Seagrave Spicy Damson Chutney
One of the earliest mentions of Seagrave (previously Segrave) is in the Domesday Book where it is listed amongst the lands in the Wapentake of Goscote given to Henry de Ferrers by William I - a Wapentake (Old Norse) amounts to the equivalent of an English "Hundred" - that is to say an administrative division that is part of a larger region.
By the twelfth century, the village and surrounds were owned by the de Segrave family who built a fortified manor house in the parish. But this was burnt out when, in March 1234, Richard Siward, a 13th-century mercenary, launched an attack on the property and made off with plenty of livestock and treasures.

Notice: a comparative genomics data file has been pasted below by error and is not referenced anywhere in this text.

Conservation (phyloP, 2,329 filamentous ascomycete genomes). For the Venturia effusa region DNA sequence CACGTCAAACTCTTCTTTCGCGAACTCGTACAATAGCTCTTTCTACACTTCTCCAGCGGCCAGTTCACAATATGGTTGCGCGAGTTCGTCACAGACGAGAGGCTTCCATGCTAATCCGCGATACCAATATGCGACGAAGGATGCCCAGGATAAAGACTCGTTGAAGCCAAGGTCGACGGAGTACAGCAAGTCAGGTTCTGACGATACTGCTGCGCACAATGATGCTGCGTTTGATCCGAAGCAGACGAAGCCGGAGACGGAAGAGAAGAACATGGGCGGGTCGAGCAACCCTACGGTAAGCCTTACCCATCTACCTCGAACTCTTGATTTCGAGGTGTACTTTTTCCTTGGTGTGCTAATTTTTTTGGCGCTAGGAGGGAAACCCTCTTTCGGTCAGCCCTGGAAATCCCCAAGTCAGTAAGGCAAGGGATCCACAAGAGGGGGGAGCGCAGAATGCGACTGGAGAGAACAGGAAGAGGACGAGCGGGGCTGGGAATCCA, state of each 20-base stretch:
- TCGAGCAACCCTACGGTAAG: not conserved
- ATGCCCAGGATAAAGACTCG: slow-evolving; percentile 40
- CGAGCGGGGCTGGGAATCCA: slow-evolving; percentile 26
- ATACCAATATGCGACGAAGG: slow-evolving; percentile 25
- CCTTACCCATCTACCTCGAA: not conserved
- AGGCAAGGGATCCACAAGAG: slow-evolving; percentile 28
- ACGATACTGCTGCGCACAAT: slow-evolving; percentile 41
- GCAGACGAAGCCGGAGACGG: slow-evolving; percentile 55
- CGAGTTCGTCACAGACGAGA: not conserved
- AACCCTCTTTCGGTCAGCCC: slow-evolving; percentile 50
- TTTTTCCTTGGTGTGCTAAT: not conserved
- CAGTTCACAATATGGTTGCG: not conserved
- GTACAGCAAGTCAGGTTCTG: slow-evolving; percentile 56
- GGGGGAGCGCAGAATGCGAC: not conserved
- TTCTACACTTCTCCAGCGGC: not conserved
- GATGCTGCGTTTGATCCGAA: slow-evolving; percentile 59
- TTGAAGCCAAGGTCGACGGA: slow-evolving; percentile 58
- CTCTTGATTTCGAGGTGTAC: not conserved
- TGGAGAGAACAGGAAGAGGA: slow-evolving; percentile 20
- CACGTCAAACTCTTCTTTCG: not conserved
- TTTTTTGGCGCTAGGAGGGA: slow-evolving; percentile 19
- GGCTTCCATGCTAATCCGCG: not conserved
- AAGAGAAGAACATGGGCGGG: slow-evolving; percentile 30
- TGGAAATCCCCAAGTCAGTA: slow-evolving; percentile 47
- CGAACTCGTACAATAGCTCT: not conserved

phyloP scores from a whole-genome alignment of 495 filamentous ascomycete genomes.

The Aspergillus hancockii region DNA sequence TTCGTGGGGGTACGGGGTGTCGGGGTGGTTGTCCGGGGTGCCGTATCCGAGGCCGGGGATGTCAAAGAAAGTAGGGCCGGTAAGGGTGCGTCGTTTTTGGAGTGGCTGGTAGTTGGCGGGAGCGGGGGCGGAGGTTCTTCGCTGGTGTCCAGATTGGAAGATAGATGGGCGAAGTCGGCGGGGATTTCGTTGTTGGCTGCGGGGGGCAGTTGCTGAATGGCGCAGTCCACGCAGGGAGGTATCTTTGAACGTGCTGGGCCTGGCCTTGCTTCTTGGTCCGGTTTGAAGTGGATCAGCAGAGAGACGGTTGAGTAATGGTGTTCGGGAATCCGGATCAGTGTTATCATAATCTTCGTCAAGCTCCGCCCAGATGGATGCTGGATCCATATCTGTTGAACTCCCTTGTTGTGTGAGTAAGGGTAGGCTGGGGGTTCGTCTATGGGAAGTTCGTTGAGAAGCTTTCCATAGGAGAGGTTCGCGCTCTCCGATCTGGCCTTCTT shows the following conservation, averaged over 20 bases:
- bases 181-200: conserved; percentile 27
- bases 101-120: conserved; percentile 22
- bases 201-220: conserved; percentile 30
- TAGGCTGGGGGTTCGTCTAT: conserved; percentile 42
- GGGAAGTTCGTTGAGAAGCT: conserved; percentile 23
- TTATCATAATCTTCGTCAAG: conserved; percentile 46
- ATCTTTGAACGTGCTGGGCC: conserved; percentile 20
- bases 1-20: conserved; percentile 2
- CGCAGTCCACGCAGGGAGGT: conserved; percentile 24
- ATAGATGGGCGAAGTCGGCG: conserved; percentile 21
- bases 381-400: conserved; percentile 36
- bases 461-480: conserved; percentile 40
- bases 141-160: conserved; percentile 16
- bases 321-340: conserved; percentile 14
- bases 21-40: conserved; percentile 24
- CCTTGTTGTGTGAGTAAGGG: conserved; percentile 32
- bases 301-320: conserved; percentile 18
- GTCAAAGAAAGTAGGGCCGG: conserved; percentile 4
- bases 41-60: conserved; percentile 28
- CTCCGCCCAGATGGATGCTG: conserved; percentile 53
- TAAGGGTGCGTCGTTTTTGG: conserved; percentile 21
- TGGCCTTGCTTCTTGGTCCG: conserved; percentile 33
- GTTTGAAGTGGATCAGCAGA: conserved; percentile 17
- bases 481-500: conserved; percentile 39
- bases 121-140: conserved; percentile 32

Prior to the raid and various other misdemeanours, Siward had taken part in the 6th Crusade which set out to regain Jerusalem 1228 - originally damsons came from an area around Damascus, hence the name, and some say the Crusaders brought back damson stones to try in England.
Dark and spicy, our Seagrave Damson Chutney makes a flavoursome accompaniment to cold cuts, cheese, sausages, jacket potatoes and much more. Abandon the teaspoon and dispense with much larger spoon.